Nosemonkey's EUtopia

In search of a European identity

A bit of historical context

Two articles from the Washington Post have, over the last few days, finalised a new content idea I’ve been having for a while for this place.

First up came a quick overview of the ongoing dispute between Greece and Macedonia over who “owns” Alexander the Great, and then today up pops an article about yesterday’s elections in Moldova, describing the failure of the Communist Party to win as a victory for “Pro-West parties”.

Of course, it’s all a lot more complicated than that – not just the present-day politics, but also the history, in both cases stretching back centuries. And the press, with precious little interest in “foreign” news at the best of times, rarely manages to give much historical context beyond the superficial. (“Oh yeah, Moldova – that used to be Communist, right? Or is it still Communist? God knows – but it’s probably something to do with the Cold War. That’ll do.”)

But, let’s face it, few of us – even those of us who studied history at university – have a solid enough grasp of Europe’s past to know the basic backstory to *every* ongoing dispute. We can always make guesses – neighbours are always likely to come into conflict, after all – but the specifics are often lost. Hell, there’s a good chance that – thanks to the usually national-focus of most history teaching in schools and universities – that large chunks of European history are entirely unknown by many readers, be it the Early Modern big beasts of the Polish-Lithuanian Commonwealth and the Spanish Netherlands, or the lost realms of Europe, the Venices, Savoys, Anjous, Brandenburgs, Wallachias, Achaeas, Trebizonds and the rest.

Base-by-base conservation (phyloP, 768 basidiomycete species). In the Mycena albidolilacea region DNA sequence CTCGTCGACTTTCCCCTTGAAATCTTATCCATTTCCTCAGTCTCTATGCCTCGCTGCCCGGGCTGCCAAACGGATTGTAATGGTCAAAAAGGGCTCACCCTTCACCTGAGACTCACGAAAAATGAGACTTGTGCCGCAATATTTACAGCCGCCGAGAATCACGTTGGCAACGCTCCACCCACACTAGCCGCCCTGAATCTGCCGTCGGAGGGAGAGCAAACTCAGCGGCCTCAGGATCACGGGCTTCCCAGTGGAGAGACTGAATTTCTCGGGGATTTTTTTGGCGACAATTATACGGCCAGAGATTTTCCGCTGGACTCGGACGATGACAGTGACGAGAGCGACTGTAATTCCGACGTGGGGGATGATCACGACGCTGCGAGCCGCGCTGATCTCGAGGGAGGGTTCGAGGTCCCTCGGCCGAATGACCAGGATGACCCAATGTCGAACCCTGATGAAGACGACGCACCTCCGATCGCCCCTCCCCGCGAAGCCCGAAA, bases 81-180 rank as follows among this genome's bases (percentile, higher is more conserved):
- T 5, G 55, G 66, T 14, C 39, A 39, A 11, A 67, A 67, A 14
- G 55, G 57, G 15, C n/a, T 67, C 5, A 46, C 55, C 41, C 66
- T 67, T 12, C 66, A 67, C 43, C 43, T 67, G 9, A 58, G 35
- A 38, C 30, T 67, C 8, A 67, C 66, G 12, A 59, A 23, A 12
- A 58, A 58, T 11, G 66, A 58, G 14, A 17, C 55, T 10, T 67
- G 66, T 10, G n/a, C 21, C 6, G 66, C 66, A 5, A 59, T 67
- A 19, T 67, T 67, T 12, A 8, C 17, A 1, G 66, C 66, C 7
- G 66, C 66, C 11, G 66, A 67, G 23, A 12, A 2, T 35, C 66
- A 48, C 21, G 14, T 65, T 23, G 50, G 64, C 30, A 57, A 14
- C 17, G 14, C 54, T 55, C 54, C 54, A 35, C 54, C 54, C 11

With all the politicians off on holiday for the next few weeks – and being, as I am, bored rigid with all the petty political squabbles – this looks like a good time to start adding to this site’s long-neglected “Culture” and “History” sections with a few (hopefully) handy introductory articles providing a slightly more coherent and considered bit of context to current events than you’ll find on Wikipedia. Plus, just for fun, the odd look at more obscure and forgotten bits of Europe’s history and culture, like my piece on wannabe European states from a while back. A good excuse to expand my knowledge and justify sitting back with a few books – expanding my knowledge was the whole point of starting to blog, after all.

Sound good to you? Or should I stick to politics?